For folks in Hawai‘i, butterfish is not simply a species of fish; it’s a preparation of fish. Hawaiian butterfish is miso-marinated black cod. Black cod is not really a cod; it’s a black-skinned (thus the name) sablefish (that kind of looks like cod.)
(There is an Atlantic ‘butterfish’ (wild-caught off the US from Maine to South Carolina) but it is smaller than the sablefish; in the UK, butterfish is a small eel-like fish – both of these are not what folks in Hawai‘i refer to as butterfish.)
Whoa, let’s look back …
Sablefish occur in the North Pacific, the Bering Sea and adjacent waters from Hokkaido, Japan to Baja, California, with greatest abundance in the Gulf of Alaska. Adult fish are found in depths between 1,200 to 3,000-feet. (NOAA)
Fishing methods include hook and line (and lately long-line fishing (where hundreds or thousands of baited hooks branching from a single line are used) is the predominant landing method,) pot and trawler. Sablefish are targeted through sets along the ocean bottom, the preferred sablefish habitat. (NOAA)
Early Island reference to the fish was made in Honolulu’s Saturday Press, January 5, 1884, “A new food fish called black cod has been discovered. It is caught off Queen Charlotte’s Island (British Columbia) in deep water and the supply is said to be inexhaustible.”
Later, an AP story from Seattle noted, “Black cod, formerly a neglected fish, became popular immediately upon its indorsement by the United States bureau of fisheries under the new name of sablefish, and doubled in price.” (Honolulu Star Bulletin, June 13, 1917)
For some, butterfish is simply the black cod/sablefish, prepared however. Some even warn of the escolar (walu,) another very rich fish (and often labeled as ‘butterfish’) – apparently, it is so oily it causes gastric difficulties.
But, generally, when you think of Hawaiian butterfish, many look forward to the miso-marinated black cod/sablefish.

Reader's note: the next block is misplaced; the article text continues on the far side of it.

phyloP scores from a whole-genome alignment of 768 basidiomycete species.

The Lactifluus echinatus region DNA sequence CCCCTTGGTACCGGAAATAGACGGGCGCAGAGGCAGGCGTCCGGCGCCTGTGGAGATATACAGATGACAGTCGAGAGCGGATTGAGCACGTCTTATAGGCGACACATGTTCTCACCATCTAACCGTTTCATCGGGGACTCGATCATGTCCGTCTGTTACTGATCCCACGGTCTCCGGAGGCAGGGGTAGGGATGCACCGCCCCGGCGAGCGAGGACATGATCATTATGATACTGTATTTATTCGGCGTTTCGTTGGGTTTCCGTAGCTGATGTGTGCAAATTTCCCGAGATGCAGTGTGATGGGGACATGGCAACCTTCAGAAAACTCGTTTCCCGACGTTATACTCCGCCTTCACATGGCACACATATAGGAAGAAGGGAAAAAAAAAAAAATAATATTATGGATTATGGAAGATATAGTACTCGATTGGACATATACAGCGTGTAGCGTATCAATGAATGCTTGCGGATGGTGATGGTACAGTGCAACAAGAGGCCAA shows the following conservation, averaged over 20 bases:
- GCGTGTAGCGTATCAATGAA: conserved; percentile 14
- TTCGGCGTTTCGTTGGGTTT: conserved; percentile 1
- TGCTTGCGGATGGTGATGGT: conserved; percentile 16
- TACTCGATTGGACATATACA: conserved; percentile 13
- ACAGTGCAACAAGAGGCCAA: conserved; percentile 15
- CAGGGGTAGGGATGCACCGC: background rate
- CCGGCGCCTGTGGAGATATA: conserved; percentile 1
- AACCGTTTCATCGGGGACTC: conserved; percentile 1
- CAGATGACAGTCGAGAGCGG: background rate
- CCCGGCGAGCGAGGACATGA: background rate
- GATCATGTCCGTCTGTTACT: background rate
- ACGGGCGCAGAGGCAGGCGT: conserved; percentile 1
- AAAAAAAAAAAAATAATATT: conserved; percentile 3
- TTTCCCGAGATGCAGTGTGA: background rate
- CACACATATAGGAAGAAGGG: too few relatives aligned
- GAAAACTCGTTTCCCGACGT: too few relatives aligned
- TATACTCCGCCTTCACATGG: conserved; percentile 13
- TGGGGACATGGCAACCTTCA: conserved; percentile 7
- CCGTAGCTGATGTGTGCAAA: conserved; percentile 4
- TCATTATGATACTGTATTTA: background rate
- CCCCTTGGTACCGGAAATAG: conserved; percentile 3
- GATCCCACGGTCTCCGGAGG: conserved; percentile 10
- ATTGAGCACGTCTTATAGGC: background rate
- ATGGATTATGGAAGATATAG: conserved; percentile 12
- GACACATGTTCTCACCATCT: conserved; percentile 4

Misoyaki (charred miso) style includes miso-marinated, then fired over a grill or pan seared. (Actually the misoyaki marinade will also work on salmon, ahi and other firm fish – even chicken or beef.)
In 1868, the first 153-Japanese immigrants arrived in Honolulu on board the 3-masted sailing ship Scioto (Saioto-go.) They brought with them miso and shoyu.
This was Meiji 1 – the first year of the Meiji period, a period of awakening, expansion, and opening to the outside world after 268 years of peaceful isolation during the Edo (Tokugawa) period.
During the 1880s, more Japanese came to work in the sugar fields; they introduced sake and soyfoods to Hawaii. (Soyinfo Center)
Soybeans originate from China. In 2853 BC, Emperor Sheng-Nung of China named five sacred plants – soybeans, rice, wheat, barley and millet.
Soybean plants were domesticated between 17th and 11th century BC in the eastern half of China, where they were cultivated into a food crop.
From about the first century to the Age of Discovery (15-16th century), soybeans were introduced into several countries such as Japan, Indonesia, the Philippines, Vietnam, Thailand, Malaysia, Burma, Nepal and India. (The terms so-ya, soya and soy have never existed in Japanese or Chinese.)
It started coming to Hawai‘i. In 1893, a report of Japan’s Department of Agriculture and Commerce noted Exports (Class 22) include “Soy. The total value of the latest export is 41,029 yen, and chiefly exported to Hawai‘i.”
Hawai‘i Agricultural Experiment Station, Annual Report (1908) notes, “Several varieties of soy beans have been grown for use as fodder, green manuring, and human food, particularly in the Japanese product, Miso. The yields have been very encouraging.”
“About 500 tons of soy beans are annually imported from Japan, and the demand is increasing. The beans are sold in Honolulu for $3 per 100 pounds. The market can easily be supplied by home production.”
Miso, or ‘fermented soybean paste,’ is one of East Asia’s most important soyfoods. Miso is an all-purpose high-protein seasoning, which has no counterpart among Western foods or seasonings. Made from soybeans, rice or barley, and salt, its smooth or chunky texture resembles that of soft peanut butter.
A Federal Court (Judge Dole) ruling noted, “miso is a manufactured article. It is not preserved (soy) beans, as counsel for the government contends. It is made from rice and beans, and rice is the component part of chief value.”
“Miso is a new and completed commercial article, known and recognized in the trade by a specific and distinctive name other than the names of either of the materials of which it is composed.” (Pacific Commercial Advertiser, April 7, 1910)
At some time, someone combined the miso with the fish and the Hawaiian butterfish was born. (Lots of information here is from Soyinfo Center, Scott and Hawaii Magazine.)